“Some people come up and go nuts when they see all this Nazi stuff but to be honest with you I don’t care. The Romanians are the worst because the Germans weren’t that kind to them during World War II. Other people complain about what happened to the Jews and the Holocaust but, you know, the Germans went through far worse after the war ended from the Russians. All their women were raped.

“I am not a Nazi myself. This is just a way of putting food on the table.”

Rea, whose stall was arousing interest from Sunday morning shoppers, claimed all his stock was original, with most of it coming from the US. “That’s where most of this Nazi stuff ended up. The GIs brought it back to America with them after the war and now it’s finding its way onto the market. Some of it comes out of Germany too, with families getting rid of family artifacts.” Read More:

---The trade in Nazi memorabilia is an international, multi-million dollar business involving dealers and collectors from countries across the world. Although three European countries -- France, Germany and Austria -- have banned the sale or display of such material, the appetite for it remains as strong as it has ever been. Log on to the Internet and you will find literally thousands of sites advertising items associated with the Third Reich, with everything from Goering's autograph to Hitler's lobster forks available if you have got the money.---Read More: image:

…And had it not been found, it would have been just a drop in the ocean of Nazi memorabilia traded every year.

Last year British Holocaust denier David Irving set up a website selling Nazi memorabilia, which he claimed included a piece of bone from Hitler’s body and strands of his hair.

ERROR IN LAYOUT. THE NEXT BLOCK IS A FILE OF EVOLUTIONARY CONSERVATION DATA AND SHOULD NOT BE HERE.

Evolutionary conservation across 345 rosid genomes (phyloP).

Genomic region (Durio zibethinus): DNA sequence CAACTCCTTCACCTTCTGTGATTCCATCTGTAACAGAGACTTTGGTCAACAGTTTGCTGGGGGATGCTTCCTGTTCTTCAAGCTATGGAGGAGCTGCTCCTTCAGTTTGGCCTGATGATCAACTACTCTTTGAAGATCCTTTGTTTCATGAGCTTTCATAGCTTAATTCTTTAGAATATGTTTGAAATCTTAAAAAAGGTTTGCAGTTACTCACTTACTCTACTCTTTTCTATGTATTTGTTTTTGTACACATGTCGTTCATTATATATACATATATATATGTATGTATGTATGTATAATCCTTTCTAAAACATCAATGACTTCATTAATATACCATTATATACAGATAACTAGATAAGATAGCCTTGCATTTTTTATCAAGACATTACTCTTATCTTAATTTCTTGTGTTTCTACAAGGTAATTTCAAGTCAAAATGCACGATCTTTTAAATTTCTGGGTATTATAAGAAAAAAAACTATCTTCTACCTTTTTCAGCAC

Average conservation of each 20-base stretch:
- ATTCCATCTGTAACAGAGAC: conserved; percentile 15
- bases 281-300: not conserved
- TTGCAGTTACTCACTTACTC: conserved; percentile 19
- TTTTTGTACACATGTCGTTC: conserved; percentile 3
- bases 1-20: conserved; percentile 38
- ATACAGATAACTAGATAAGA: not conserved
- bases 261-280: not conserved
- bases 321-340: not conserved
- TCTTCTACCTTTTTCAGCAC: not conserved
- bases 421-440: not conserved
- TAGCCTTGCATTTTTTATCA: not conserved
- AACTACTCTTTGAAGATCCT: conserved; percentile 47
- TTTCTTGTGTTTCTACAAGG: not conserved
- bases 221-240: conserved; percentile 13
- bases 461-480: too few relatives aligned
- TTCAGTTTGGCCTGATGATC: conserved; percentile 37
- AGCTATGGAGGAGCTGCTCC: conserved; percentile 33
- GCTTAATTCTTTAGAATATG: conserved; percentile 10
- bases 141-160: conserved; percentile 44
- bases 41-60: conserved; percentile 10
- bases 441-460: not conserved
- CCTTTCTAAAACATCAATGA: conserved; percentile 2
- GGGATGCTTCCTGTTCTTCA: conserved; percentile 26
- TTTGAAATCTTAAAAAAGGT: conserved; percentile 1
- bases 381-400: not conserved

They were expected to fetch £130,000. In June 2005, a first-edition copy of Hitler’s book Mein Kampf, signed by him, fetched £23,800 at Bloomsbury Auction House, London.

Jonathan Humbert, of Northamptonshire-based JP Humbert Auctioneers, said a three-day sale of Nazi items last year raised a total of £90,000.

A single leering death’s head ring sold for £2,200.

---Mr Humbert said: "It was double what we were expecting. The people who buy such items will buy into that blackest period of humanity." Other memorabilia sold in British auction houses includes a pair of binoculars used by Hitler, which went for £30,000, and a 1933 German ballot paper - from the election that brought Hitler to power - for £500. In Devon in 2007, a rare bottle of Nazi red wine from 1943, emblazoned with the Fuhrer's face, came under the hammer. It was expected to fetch £500 but went for eight times that. Three watercolours painted by Hitler went under the hammer in Nuremberg, Germany, in September, for £44,200. Another chilling auction piece was a 400kg six-foot, bronze Nazi eagle, found on the wreckage of German battleship the Admiral Graf Spee, sunk off Uruguay, that sold for more than £15MILLION. Read More: image:

While the country reels from the arrest of a neo-Nazi cell in central Israel, a vibrant underground trade of Holocaust-era items continues to thrive.

Bravery citations, identification papers, handguns, daggers, helmets and other wartime mementos belonging to Third Reich soldiers have all been the highlights of secretive auctions and private exchanges over the past 10 years.An SS uniform can cost anywhere between $1,500- $10,000, medals and citations cost around $100-$200 and helmets can cost up to $1,500. The price of similar items varies greatly and depends on the seniority (or notoriety) of its original owner.

The practice continues to be shrouded in silence and few are willing to discuss their hobby.

“No one knows about the existence of my collection,” says A, one of the most prolific traders in Israel, “I don’t talk about it, it’s harmless and I certainly don’t walk around with it in the street.”The 52-year-old has been collecting Nazi memorabilia for over two decades but despite having invested tens of thousands of dollars in it, his accumulated loot is kept carefully stored away in a dark basement in Ramat Gan….

…How much more would A be willing to spend to expand his collection? Quite a bit, he replies: “These items are priceless. And like in any market, it’s all a matter of supply and demand and there is very limited supply so you can do the math here.” Read More:,7340,L-3448885,00.html